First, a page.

This post was originally published at Novelicious.com and is now at WritingTipsOasis.com. WritingTipsOasis.com acquired Novelicious.com in June 2022.
Hazel Osmond joins us today to talk about winning the Woman & Home short story competition, which later led to a four-book deal with Quercus, and finding inspiration for her male lead in the delicious Matthew MacFadyen. Hazel’s new book, The Mysterious Miss Mayhew, is out now.
It depends what stage I’m at in a book, and how I feel about its progress. If it’s going well, I’ll drop my daughter off at school, come back and just write until she comes home, taking the odd break for food and coffee. It’s a case of really getting lost in the book and viewing real life as a bit of a nuisance. If it’s going badly, I’ll sit and look at Twitter and Facebook and pretend to be thinking. I really like the days when I’m editing, then I feel very businesslike because there’s a definite deadline and it’s so much easier to work with ‘something’ than an empty page.
When you are writing, do you use any celebrities or people you know as inspiration?
I always have a famous actor or personality in mind when I’m writing my romances. It all started with the actor Richard Armitage – he was the inspiration for Jack Wolfe in my first book. This time, Tom Howard in The Mysterious Miss Mayhew was inspired by Matthew MacFadyen. It’s as much to do with how I perceive the kind of characters they play as their physical appearance – so there’s something honourable and kind, with a bit of a twinkle in Tom.
I don’t always have a particular person in mind for the lead female character – Fran in my latest book is a bit of a one-off – think a younger, grey blonde version of Miranda Hart’s comedy persona and you’re halfway there.
What is your favourite Women’s Fiction book of all time and why?
Argh, hard question – impossible to pick out one, but I suppose if pushed, I’d say anything by Kate Atkinson. Her characters, particularly the female ones are highly believable, courageous in their different ways and I love the humour in her books, even when the subject is dark. I can imagine her characters getting on with their lives before and after the book they are in, which to me is a real plus.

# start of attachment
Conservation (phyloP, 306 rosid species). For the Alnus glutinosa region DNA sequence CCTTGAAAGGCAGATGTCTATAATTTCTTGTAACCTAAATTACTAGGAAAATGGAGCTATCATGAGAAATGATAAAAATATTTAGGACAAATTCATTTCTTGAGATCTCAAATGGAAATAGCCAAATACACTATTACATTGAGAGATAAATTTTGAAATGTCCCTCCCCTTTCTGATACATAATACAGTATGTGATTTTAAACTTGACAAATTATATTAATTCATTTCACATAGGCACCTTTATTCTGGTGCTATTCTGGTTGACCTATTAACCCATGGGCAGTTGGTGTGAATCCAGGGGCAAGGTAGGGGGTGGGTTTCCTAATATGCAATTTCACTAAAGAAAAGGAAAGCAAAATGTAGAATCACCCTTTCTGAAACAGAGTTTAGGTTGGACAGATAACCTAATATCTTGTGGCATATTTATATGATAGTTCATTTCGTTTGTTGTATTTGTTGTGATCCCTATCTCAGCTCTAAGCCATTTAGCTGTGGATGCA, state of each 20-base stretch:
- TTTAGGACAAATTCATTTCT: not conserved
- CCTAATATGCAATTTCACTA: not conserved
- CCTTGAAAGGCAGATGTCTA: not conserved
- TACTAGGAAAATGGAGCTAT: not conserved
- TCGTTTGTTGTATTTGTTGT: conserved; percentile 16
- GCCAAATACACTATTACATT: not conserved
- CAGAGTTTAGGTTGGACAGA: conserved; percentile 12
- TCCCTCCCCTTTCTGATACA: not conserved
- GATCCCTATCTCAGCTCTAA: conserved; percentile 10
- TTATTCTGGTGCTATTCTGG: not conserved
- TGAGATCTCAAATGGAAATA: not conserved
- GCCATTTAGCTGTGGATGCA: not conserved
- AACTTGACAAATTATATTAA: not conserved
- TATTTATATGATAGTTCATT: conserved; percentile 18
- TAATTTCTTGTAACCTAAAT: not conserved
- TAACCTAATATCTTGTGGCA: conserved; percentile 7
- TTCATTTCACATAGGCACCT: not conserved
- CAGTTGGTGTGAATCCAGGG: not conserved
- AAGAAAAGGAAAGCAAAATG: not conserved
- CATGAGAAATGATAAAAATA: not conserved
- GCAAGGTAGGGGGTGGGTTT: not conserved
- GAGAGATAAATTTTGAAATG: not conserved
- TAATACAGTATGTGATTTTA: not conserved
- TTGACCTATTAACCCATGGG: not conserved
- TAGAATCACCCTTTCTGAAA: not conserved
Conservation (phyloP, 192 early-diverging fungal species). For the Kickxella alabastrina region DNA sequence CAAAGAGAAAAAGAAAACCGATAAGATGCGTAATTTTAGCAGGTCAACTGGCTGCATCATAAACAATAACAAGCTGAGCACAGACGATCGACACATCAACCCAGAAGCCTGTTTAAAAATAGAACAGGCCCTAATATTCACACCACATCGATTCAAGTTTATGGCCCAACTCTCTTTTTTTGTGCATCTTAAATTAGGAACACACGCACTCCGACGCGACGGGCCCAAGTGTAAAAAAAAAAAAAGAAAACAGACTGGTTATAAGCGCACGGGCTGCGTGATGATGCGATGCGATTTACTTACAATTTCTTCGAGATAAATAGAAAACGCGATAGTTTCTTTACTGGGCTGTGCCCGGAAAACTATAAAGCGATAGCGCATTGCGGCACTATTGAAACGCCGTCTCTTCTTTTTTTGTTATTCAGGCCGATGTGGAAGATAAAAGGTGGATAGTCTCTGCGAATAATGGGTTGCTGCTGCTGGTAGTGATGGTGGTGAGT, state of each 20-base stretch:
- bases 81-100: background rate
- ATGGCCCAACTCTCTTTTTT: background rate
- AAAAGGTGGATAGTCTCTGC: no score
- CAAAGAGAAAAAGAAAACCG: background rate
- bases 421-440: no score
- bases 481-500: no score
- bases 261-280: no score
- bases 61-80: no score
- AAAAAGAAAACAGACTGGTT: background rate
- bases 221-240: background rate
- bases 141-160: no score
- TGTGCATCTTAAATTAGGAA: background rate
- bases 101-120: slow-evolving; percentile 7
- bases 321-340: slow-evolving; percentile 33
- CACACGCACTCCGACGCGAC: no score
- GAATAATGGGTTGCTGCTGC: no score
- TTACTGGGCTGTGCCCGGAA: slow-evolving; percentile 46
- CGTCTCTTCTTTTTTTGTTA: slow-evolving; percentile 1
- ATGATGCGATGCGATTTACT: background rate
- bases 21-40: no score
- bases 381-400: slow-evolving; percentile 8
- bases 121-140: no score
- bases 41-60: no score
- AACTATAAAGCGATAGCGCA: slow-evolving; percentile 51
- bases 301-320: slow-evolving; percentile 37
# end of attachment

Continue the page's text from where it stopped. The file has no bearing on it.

What is your writing process? Do you plan first of dive in? How many drafts do you do?
I tend to plan, but not too tightly. I rough out what needs to get covered in each step of the story and make a note of any timelines that I need to pay attention to. It’s mainly just a prompt to make sure I’ve considered everything and thought of it from a lot of different angles. But it’s not set in stone. Once I start writing I might find that a character decides they are not going to act in a way I’ve decided they should and there’s ‘wiggle room’ in my plan to allow that to happen as long as the basic story arc I’ve set out doesn’t get knocked out of shape too much.On average I do about five drafts, by the time I’ve finished – though some parts of the story might need less work than others.
I worked in advertising, so I wrote every day, but I didn’t get into creative writing until I started with fan fiction after seeing Richard Armitage play Guy of Gisborne in the BBC’s adaptation of Robin Hood. I wrote a couple of full length stories for a fan website – they were as long as your average book and turned out to romances with humour in them. Someone suggested I had a go at a contemporary romance and I thought ‘why not?’ having no idea of the work involved or how slim my chances of finding an agent and publisher might be. The result was Who’s Afraid of Mr Wolfe? and with beginner’s luck I managed to secure an agent within a very few weeks of submitting the first three chapters. It took much longer to be taken up by a publisher – nearly a year, and during that time I concentrated on short stories and eventually won the Woman & Home short story competition sponsored by Costa. All of that stopped me getting too downhearted before the big day when Quercus signed me, initially for two books and then for a further two. I didn’t realise at the time how easy I’d had it.
What do you think is the biggest myth about being a novelist?
That we all earn a fortune. Please don’t think I’m complaining, but most writers don’t earn that much and many of us have to do another job as well to pay the bills. We write because we love it and seek that connection with the reader that being given the privilege to talk directly to them through your writing, gives you.
What are you working on at the moment?
Another romance, a children’s book that’s been on the go for a few years and some short stories. Too much really, but I was a late starter so always feel I shouldn’t dawdle!!